Sunday 31 May 2020

Trying to avoid the crowds

I was keen on a look around the patch today in the hope that these south-easterly winds might have brought in a red-backed shrike or a rosefinch but I knew, based on the last few days that Druridge would be swamped with people and be very unpleasant.

I spent the afternoon checking barn owl boxes nearby (they seem do be doing well by the way) and waited until after five o'clock to head for the patch.

When I arrived, I feared the worse. Cars parked in places I've never seen cars parked before between Cresswell and Druridge and at the entrance to the reserves, they weren't parked, they were abandoned. The folk who live at Druridge obviously fed up and had taken matters into their own hands with barrier tape and cones - who can blame them?

Once you got 200m beyond the entrance, not even as far as the Budge screen, the cars thinned out and beyond the blockhouse, hardly any. My theory is this;

the people we are seeing on the coast right now are not our usual visitors. These people have never been here before, they usually spend Saturday or Sunday in the pub or at the Metro Centre. They don't know there is another kilometre of roadside parking beyond the entrance so take just abandon their car wherever they can. They also presume, that it's okay to stack their rubbish (which they've taken the time to bag-up and carry as far as their car) by the already full bin because obviously someone from the council will be along soon to clear it away like they do on Northumberland Street in Newcastle. 

Why bins in rural areas don't work

Rant over.

I wandered the bushes and through the dunes checking any likely shrike bushes or rosefinch without joy. The Budge fields were literally drying up before my eyes.

The budge fields drying up before my eyes

From the end of one of net-rides, I looked out over the Budge fields, the light was crap, into the evening sunshine when a grey heron, oblivious to me, came in to land just beyond the fence. I fired a few shots off and I am pretty pleased with the result - not technically brilliant but I like the atmosphere of it. (And I love the out-of-focus lapwing behind it)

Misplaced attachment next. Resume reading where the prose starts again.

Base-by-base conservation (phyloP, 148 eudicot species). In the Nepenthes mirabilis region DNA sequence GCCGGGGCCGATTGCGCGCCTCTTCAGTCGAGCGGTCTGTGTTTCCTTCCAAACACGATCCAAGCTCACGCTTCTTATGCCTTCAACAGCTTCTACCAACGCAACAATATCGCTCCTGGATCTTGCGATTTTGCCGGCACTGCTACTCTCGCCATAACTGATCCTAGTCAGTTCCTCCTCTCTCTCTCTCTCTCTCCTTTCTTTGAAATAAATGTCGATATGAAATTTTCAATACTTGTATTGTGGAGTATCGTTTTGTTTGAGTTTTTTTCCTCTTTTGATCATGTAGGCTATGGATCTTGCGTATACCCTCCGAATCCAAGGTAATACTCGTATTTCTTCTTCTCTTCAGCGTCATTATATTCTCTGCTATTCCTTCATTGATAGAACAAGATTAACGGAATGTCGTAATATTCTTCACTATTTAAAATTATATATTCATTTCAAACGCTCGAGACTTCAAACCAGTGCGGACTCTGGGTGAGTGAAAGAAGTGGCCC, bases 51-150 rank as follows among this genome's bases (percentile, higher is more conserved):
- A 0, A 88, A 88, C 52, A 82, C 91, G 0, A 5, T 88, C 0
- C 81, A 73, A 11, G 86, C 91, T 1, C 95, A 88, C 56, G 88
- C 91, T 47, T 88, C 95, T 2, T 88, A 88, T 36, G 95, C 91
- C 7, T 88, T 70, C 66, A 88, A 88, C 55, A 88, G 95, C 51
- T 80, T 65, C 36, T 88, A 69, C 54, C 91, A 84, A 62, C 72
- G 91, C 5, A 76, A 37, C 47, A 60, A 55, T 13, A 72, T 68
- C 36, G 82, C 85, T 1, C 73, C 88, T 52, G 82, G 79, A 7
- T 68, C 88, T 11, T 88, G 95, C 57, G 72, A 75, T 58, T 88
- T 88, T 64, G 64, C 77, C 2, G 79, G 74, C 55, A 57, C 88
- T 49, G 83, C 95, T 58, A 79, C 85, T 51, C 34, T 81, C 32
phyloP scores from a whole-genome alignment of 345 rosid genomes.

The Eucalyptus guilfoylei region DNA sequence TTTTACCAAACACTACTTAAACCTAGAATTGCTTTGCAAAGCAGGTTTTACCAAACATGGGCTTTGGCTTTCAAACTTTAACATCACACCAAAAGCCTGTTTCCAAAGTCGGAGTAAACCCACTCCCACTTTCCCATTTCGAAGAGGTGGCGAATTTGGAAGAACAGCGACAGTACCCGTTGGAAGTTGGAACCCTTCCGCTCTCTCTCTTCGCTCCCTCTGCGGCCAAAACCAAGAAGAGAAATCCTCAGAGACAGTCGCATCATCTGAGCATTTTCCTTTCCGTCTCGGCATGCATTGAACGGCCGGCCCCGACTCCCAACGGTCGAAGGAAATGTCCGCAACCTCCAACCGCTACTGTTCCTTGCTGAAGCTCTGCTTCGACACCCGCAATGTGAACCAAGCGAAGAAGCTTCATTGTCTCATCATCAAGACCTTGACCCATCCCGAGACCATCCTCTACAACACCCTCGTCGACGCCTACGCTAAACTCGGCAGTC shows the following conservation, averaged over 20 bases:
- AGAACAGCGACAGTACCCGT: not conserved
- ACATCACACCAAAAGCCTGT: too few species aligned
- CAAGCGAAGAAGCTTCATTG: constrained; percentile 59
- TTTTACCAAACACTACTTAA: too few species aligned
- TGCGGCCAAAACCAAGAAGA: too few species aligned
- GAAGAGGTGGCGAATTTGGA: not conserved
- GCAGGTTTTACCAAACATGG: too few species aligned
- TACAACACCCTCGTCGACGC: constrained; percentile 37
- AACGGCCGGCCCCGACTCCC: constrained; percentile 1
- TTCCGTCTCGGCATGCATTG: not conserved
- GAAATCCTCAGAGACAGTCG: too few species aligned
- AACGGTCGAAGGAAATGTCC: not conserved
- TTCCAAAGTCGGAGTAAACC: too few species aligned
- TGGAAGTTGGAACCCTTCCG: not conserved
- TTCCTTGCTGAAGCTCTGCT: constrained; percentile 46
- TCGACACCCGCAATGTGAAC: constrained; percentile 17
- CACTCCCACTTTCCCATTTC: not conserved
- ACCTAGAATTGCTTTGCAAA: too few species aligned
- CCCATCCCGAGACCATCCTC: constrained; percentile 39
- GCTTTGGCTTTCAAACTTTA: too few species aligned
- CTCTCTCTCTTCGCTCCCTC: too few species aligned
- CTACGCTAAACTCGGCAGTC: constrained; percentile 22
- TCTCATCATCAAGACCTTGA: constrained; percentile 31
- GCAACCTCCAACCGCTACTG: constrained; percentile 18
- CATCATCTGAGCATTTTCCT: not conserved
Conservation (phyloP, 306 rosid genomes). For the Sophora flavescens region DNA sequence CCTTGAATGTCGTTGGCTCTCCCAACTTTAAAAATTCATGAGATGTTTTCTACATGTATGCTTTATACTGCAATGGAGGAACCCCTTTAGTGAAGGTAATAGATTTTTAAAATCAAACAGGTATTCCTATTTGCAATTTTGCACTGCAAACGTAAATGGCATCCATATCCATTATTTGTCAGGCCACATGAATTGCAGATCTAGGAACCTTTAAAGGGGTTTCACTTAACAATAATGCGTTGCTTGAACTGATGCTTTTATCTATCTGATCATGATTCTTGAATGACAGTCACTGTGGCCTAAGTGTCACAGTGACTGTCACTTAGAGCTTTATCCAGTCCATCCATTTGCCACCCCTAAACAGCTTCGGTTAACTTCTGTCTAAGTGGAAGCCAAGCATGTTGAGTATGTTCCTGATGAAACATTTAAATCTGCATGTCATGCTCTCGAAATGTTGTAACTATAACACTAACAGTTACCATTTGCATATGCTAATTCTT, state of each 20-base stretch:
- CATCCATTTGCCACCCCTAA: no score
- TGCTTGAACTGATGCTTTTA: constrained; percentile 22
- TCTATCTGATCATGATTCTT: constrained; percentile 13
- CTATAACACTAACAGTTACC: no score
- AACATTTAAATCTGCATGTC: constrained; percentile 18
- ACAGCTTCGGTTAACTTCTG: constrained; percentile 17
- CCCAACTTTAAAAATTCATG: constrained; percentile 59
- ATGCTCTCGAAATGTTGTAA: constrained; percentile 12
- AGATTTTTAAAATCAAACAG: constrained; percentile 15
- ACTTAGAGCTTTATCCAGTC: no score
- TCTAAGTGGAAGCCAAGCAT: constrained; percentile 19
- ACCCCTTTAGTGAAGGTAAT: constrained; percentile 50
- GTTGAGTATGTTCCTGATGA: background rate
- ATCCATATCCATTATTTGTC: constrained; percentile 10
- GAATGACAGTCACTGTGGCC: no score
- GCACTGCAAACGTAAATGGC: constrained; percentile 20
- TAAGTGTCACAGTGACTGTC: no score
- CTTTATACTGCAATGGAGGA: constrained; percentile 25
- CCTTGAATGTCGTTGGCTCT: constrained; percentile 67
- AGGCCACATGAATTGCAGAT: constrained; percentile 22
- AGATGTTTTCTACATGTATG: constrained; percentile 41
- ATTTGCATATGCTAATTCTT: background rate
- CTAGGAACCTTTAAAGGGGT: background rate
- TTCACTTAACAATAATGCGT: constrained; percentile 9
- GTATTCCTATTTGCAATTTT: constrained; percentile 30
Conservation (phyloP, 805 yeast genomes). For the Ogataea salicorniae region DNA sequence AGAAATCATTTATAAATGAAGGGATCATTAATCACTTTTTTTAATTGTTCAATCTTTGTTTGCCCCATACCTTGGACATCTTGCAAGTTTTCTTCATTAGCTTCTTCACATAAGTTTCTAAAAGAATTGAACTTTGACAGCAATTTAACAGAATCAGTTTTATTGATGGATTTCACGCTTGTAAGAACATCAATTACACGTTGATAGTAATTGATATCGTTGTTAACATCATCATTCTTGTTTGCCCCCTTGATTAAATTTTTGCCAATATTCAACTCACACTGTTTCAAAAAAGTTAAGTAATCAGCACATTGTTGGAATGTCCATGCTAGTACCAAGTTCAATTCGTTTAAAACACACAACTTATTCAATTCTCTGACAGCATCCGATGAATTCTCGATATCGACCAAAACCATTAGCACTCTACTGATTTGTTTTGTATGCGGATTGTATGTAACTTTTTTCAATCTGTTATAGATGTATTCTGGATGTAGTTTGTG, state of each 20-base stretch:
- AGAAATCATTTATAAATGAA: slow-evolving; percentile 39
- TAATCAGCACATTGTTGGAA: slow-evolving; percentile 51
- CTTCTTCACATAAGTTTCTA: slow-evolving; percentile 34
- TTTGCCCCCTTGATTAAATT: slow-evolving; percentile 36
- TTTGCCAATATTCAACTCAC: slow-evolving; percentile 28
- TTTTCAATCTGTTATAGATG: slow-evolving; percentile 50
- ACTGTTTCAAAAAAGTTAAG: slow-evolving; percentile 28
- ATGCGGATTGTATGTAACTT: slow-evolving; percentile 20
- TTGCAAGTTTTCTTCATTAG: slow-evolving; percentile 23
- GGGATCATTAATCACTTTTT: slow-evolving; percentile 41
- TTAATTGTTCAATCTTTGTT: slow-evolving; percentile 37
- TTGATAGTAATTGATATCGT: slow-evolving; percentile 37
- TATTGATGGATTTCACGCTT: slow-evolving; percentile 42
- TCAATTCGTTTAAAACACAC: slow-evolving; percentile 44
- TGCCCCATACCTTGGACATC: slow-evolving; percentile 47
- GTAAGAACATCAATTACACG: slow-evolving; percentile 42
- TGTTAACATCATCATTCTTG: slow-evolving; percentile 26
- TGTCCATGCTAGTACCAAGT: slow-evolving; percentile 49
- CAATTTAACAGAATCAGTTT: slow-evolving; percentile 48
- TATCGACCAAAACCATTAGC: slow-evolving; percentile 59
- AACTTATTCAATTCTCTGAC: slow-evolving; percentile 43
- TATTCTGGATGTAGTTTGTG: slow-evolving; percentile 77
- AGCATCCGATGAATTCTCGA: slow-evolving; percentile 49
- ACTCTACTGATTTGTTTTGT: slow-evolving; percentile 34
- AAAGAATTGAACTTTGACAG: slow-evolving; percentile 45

Coming in to land
I found plenty of meadow pipits and reed buntings in the dunes - I think the lock-down was good for them - shame it didn't last. A coupe of pairs of whitethroats and stonechats were also active.

Reed Bunting with hungry mouths to feed

One of several pairs of whitethroats

One of two singing male stonechats

The weather looks to change next week which hopefully might bring about a change in human and avian visitors to the patch?

Saturday 30 May 2020


Well, the COVID-19 restrictions were lifted a couple of weeks ago (not a wise move in my opinion). You would have thought I would have headed straight for the patch as soon as I could - but this wasn't the case. I was reluctant to go and waited a few days, until Monday 18th, before my first tentative visit.

When I did go, it felt odd - almost like I was doing something wrong. I've quite enjoyed exploring my new (very) local patch, rediscovering places I used to knock around as kid and probably first developed a love of the outdoors and wildlife, abandoning my re-found patch for Druridge felt like cheating. So after my first visit I returned to the local haunts for a few days.

Obviously there was a lot of new birds for the year - chiffchaff was the only warbler I saw before lockdown, now they are all back and the hirrundines, swifts and seabirds.